U.S. securities regulators contacted public funds with investments in Russia to make sure they are properly managing risks and disclosing their holdings to investors as political tensions rose over Crimea, according to several people familiar with the matter.
Attorneys with the U.S. Securities and Exchange Commission started to place calls to registered investment companies such as mutual funds and exchange-traded funds more than a week ago, the sources said.
The calls are a routine part of how the SEC monitors asset managers through its Division of Investment Management, and are not related to any investigation.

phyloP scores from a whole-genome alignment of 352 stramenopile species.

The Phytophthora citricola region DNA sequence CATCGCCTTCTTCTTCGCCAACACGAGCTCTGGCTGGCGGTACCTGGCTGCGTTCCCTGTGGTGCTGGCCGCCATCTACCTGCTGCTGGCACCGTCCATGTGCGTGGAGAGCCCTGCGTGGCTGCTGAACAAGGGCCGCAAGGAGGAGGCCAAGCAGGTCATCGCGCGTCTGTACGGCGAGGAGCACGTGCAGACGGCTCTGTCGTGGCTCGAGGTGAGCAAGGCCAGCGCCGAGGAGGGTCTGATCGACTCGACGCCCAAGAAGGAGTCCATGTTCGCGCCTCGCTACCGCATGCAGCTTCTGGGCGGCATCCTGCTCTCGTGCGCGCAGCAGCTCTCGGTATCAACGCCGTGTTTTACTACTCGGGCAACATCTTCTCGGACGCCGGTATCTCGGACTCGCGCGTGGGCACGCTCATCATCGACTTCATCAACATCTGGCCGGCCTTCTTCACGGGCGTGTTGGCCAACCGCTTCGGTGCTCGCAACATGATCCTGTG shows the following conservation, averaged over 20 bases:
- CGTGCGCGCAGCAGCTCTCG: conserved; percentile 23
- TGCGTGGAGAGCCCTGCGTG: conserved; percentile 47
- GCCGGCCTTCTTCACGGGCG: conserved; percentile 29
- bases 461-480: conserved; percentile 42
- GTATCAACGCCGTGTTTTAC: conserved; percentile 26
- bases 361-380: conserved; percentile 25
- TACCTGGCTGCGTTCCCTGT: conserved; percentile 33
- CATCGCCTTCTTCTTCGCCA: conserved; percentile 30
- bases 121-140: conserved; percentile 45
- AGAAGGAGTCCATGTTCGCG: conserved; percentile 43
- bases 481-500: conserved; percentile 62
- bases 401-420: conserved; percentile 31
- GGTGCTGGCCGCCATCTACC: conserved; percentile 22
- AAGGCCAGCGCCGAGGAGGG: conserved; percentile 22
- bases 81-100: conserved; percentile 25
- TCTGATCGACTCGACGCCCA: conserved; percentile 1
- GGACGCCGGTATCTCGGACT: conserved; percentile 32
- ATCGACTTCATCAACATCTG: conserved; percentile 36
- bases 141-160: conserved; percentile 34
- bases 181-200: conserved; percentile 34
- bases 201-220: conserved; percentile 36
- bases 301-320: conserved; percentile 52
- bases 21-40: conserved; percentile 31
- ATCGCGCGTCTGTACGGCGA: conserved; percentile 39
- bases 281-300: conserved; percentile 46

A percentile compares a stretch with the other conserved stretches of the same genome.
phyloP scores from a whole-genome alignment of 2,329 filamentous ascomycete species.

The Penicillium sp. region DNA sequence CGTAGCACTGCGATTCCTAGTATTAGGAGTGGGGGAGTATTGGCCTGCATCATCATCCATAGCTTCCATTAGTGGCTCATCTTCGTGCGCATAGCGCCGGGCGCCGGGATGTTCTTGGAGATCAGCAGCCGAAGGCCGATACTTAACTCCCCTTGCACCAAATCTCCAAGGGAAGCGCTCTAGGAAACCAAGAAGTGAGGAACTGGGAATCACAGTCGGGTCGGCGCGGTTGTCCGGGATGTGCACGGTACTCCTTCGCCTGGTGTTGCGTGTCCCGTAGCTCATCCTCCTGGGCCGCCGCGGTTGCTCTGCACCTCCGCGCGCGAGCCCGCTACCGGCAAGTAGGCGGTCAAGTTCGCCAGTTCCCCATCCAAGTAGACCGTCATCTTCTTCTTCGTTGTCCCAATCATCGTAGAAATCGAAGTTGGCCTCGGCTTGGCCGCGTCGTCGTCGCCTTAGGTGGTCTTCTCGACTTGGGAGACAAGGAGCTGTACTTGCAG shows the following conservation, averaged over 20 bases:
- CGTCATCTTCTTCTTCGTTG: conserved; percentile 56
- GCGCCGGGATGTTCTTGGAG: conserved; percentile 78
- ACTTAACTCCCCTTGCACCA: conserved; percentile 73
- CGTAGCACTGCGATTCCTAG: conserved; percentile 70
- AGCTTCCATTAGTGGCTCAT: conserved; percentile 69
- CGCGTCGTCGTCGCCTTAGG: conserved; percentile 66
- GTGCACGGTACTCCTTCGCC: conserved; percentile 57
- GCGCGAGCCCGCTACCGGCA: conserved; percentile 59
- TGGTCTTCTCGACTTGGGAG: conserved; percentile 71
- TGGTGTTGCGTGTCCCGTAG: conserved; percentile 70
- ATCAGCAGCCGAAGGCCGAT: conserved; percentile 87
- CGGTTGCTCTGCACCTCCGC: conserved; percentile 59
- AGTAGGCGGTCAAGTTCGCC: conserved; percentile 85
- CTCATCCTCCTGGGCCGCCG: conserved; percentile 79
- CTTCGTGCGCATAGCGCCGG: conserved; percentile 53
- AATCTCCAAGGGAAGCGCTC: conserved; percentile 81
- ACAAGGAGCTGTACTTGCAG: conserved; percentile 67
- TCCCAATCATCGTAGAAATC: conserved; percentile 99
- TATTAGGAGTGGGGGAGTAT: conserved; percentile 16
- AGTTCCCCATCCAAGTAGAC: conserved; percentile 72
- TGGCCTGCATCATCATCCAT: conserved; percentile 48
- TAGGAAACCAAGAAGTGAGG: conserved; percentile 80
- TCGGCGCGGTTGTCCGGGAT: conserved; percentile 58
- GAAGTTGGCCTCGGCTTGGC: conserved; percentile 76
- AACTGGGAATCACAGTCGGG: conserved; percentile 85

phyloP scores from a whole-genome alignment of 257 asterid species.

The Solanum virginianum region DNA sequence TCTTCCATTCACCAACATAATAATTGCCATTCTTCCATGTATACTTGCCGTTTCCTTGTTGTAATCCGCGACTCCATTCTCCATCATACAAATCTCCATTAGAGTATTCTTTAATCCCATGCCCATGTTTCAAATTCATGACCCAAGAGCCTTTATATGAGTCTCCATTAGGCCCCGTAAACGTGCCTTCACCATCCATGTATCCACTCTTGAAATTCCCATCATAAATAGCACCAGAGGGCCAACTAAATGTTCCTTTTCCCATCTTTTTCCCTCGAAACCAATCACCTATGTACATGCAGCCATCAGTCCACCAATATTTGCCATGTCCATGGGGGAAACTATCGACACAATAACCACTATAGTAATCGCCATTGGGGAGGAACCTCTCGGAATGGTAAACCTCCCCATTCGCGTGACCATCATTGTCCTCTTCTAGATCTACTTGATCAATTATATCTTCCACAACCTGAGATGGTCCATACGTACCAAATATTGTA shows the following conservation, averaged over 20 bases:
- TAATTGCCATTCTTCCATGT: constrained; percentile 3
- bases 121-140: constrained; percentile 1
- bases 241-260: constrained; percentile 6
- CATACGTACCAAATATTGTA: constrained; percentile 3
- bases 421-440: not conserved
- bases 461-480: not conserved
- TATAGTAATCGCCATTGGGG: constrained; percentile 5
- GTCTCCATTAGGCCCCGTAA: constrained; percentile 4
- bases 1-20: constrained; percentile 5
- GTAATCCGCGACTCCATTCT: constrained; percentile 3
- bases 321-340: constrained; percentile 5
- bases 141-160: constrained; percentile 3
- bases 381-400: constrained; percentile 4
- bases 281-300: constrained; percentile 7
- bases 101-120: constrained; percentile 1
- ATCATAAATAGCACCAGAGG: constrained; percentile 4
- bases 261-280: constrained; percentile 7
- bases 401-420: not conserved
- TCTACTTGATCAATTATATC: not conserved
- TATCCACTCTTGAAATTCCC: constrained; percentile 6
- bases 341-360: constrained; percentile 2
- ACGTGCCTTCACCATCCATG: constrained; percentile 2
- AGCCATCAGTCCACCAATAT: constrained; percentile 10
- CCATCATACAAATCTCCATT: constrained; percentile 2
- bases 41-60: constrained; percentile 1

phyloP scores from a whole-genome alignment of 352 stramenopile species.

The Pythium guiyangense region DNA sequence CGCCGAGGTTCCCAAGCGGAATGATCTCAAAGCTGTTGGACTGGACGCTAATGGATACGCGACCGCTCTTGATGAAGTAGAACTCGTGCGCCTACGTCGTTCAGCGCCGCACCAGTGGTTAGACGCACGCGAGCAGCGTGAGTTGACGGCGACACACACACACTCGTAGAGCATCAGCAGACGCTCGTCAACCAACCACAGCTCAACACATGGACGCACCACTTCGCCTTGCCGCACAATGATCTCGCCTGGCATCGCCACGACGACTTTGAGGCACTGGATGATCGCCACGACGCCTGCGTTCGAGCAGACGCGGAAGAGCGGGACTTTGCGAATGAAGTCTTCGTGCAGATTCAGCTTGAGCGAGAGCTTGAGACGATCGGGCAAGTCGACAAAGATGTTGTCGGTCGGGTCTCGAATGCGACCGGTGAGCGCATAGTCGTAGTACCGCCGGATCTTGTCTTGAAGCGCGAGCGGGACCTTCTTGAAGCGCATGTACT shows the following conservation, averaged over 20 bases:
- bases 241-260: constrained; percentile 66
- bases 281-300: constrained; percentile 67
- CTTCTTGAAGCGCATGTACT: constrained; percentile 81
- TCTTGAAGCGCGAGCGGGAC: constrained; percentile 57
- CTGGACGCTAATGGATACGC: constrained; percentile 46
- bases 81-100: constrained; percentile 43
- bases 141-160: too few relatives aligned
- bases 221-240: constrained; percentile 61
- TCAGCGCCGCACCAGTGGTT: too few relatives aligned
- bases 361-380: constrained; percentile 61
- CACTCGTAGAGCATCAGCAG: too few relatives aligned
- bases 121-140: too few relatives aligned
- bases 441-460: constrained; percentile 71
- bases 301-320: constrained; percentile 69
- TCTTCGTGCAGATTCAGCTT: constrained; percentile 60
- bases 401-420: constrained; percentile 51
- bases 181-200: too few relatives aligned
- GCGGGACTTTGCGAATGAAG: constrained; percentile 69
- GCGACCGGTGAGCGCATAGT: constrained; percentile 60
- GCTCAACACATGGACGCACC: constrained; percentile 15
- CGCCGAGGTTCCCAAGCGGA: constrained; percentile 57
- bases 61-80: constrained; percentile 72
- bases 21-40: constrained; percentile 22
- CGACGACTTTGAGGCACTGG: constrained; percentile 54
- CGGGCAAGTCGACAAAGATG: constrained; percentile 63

But they come during a period of turbulence for Russian stocks, which have been volatile since March 3 when mounting tensions with Ukraine over the Crimean Peninsula sent Russia's benchmark stock index tumbling 12 percent.
(Read more: Where Russia's wealth is outside its borders)
Russian stocks fell 14 percent between February 28 and March 14, but have recovered 6.6 percent this week.
They are now down 12.3 percent so far in 2014.
The ruble hit a two-week high on Wednesday after dropping to record lows on Monday.